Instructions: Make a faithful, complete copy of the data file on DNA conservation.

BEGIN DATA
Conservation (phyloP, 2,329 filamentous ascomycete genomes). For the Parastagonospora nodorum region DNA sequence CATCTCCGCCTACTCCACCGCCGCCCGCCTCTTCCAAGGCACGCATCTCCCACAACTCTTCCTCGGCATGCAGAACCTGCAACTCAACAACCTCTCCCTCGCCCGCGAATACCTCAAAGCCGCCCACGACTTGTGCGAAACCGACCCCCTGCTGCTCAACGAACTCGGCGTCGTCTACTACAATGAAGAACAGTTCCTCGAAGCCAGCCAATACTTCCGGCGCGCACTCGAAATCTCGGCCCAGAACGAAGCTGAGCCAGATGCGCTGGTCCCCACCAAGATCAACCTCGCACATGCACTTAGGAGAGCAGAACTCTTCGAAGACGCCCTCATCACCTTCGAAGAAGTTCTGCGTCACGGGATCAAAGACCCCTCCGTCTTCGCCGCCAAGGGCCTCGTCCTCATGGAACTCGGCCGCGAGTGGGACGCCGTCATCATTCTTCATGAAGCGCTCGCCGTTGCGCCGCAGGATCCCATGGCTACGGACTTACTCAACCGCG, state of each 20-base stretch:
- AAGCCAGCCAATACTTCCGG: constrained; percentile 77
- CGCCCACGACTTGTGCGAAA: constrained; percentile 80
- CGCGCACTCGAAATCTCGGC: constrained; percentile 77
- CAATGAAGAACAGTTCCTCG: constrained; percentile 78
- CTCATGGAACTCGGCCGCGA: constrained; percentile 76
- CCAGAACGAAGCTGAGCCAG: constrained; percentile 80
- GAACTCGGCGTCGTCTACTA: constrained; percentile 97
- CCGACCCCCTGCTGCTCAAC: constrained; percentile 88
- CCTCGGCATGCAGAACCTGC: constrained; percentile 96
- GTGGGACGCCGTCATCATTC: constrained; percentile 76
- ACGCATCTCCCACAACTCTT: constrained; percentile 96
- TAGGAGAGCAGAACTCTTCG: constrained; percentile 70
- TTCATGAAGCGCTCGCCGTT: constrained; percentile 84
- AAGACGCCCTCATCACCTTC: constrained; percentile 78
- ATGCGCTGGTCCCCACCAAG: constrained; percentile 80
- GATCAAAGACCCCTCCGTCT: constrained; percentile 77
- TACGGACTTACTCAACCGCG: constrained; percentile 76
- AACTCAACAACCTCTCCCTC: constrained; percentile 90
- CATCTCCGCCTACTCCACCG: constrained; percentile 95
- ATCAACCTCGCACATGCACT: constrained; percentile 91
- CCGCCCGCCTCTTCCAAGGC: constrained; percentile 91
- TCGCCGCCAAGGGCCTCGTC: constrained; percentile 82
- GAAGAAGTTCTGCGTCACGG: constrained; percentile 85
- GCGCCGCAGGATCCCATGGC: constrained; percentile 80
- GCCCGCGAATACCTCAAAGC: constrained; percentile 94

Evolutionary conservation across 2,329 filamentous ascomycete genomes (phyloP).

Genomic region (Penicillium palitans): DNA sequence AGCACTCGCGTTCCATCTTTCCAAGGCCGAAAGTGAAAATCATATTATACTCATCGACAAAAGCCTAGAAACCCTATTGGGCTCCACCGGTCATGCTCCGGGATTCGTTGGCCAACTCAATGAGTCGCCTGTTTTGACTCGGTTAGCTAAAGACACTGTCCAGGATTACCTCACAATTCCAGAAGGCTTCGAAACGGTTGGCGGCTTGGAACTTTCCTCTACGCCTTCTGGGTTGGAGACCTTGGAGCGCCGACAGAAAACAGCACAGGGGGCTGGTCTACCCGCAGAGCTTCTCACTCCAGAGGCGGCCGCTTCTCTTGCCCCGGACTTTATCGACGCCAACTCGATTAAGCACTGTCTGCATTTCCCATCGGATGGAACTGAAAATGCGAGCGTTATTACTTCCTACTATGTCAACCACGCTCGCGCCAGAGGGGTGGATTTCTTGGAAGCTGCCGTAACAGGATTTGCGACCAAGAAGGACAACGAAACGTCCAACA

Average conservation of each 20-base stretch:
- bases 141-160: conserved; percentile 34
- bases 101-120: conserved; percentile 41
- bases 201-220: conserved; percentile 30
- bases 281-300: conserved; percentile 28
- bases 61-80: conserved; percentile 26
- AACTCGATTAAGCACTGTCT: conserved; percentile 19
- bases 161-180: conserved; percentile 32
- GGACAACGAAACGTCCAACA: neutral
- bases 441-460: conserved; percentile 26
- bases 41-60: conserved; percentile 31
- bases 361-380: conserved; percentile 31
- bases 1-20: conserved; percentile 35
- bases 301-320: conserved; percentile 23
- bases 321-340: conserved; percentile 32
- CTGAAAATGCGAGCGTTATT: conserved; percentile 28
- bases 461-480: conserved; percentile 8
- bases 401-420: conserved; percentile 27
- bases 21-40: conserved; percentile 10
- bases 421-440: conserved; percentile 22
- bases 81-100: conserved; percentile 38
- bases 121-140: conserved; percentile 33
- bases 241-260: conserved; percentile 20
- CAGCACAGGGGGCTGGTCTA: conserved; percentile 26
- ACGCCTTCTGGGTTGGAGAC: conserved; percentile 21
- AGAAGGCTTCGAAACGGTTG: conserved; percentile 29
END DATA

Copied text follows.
Conservation (phyloP, 2,329 filamentous ascomycete genomes). For the Parastagonospora nodorum region DNA sequence CATCTCCGCCTACTCCACCGCCGCCCGCCTCTTCCAAGGCACGCATCTCCCACAACTCTTCCTCGGCATGCAGAACCTGCAACTCAACAACCTCTCCCTCGCCCGCGAATACCTCAAAGCCGCCCACGACTTGTGCGAAACCGACCCCCTGCTGCTCAACGAACTCGGCGTCGTCTACTACAATGAAGAACAGTTCCTCGAAGCCAGCCAATACTTCCGGCGCGCACTCGAAATCTCGGCCCAGAACGAAGCTGAGCCAGATGCGCTGGTCCCCACCAAGATCAACCTCGCACATGCACTTAGGAGAGCAGAACTCTTCGAAGACGCCCTCATCACCTTCGAAGAAGTTCTGCGTCACGGGATCAAAGACCCCTCCGTCTTCGCCGCCAAGGGCCTCGTCCTCATGGAACTCGGCCGCGAGTGGGACGCCGTCATCATTCTTCATGAAGCGCTCGCCGTTGCGCCGCAGGATCCCATGGCTACGGACTTACTCAACCGCG, state of each 20-base stretch:
- AAGCCAGCCAATACTTCCGG: constrained; percentile 77
- CGCCCACGACTTGTGCGAAA: constrained; percentile 80
- CGCGCACTCGAAATCTCGGC: constrained; percentile 77
- CAATGAAGAACAGTTCCTCG: constrained; percentile 78
- CTCATGGAACTCGGCCGCGA: constrained; percentile 76
- CCAGAACGAAGCTGAGCCAG: constrained; percentile 80
- GAACTCGGCGTCGTCTACTA: constrained; percentile 97
- CCGACCCCCTGCTGCTCAAC: constrained; percentile 88
- CCTCGGCATGCAGAACCTGC: constrained; percentile 96
- GTGGGACGCCGTCATCATTC: constrained; percentile 76
- ACGCATCTCCCACAACTCTT: constrained; percentile 96
- TAGGAGAGCAGAACTCTTCG: constrained; percentile 70
- TTCATGAAGCGCTCGCCGTT: constrained; percentile 84
- AAGACGCCCTCATCACCTTC: constrained; percentile 78
- ATGCGCTGGTCCCCACCAAG: constrained; percentile 80
- GATCAAAGACCCCTCCGTCT: constrained; percentile 77
- TACGGACTTACTCAACCGCG: constrained; percentile 76
- AACTCAACAACCTCTCCCTC: constrained; percentile 90
- CATCTCCGCCTACTCCACCG: constrained; percentile 95
- ATCAACCTCGCACATGCACT: constrained; percentile 91
- CCGCCCGCCTCTTCCAAGGC: constrained; percentile 91
- TCGCCGCCAAGGGCCTCGTC: constrained; percentile 82
- GAAGAAGTTCTGCGTCACGG: constrained; percentile 85
- GCGCCGCAGGATCCCATGGC: constrained; percentile 80
- GCCCGCGAATACCTCAAAGC: constrained; percentile 94

Evolutionary conservation across 2,329 filamentous ascomycete genomes (phyloP).

Genomic region (Penicillium palitans): DNA sequence AGCACTCGCGTTCCATCTTTCCAAGGCCGAAAGTGAAAATCATATTATACTCATCGACAAAAGCCTAGAAACCCTATTGGGCTCCACCGGTCATGCTCCGGGATTCGTTGGCCAACTCAATGAGTCGCCTGTTTTGACTCGGTTAGCTAAAGACACTGTCCAGGATTACCTCACAATTCCAGAAGGCTTCGAAACGGTTGGCGGCTTGGAACTTTCCTCTACGCCTTCTGGGTTGGAGACCTTGGAGCGCCGACAGAAAACAGCACAGGGGGCTGGTCTACCCGCAGAGCTTCTCACTCCAGAGGCGGCCGCTTCTCTTGCCCCGGACTTTATCGACGCCAACTCGATTAAGCACTGTCTGCATTTCCCATCGGATGGAACTGAAAATGCGAGCGTTATTACTTCCTACTATGTCAACCACGCTCGCGCCAGAGGGGTGGATTTCTTGGAAGCTGCCGTAACAGGATTTGCGACCAAGAAGGACAACGAAACGTCCAACA

Average conservation of each 20-base stretch:
- bases 141-160: conserved; percentile 34
- bases 101-120: conserved; percentile 41
- bases 201-220: conserved; percentile 30
- bases 281-300: conserved; percentile 28
- bases 61-80: conserved; percentile 26
- AACTCGATTAAGCACTGTCT: conserved; percentile 19
- bases 161-180: conserved; percentile 32
- GGACAACGAAACGTCCAACA: neutral
- bases 441-460: conserved; percentile 26
- bases 41-60: conserved; percentile 31
- bases 361-380: conserved; percentile 31
- bases 1-20: conserved; percentile 35
- bases 301-320: conserved; percentile 23
- bases 321-340: conserved; percentile 32
- CTGAAAATGCGAGCGTTATT: conserved; percentile 28
- bases 461-480: conserved; percentile 8
- bases 401-420: conserved; percentile 27
- bases 21-40: conserved; percentile 10
- bases 421-440: conserved; percentile 22
- bases 81-100: conserved; percentile 38
- bases 121-140: conserved; percentile 33
- bases 241-260: conserved; percentile 20
- CAGCACAGGGGGCTGGTCTA: conserved; percentile 26
- ACGCCTTCTGGGTTGGAGAC: conserved; percentile 21
- AGAAGGCTTCGAAACGGTTG: conserved; percentile 29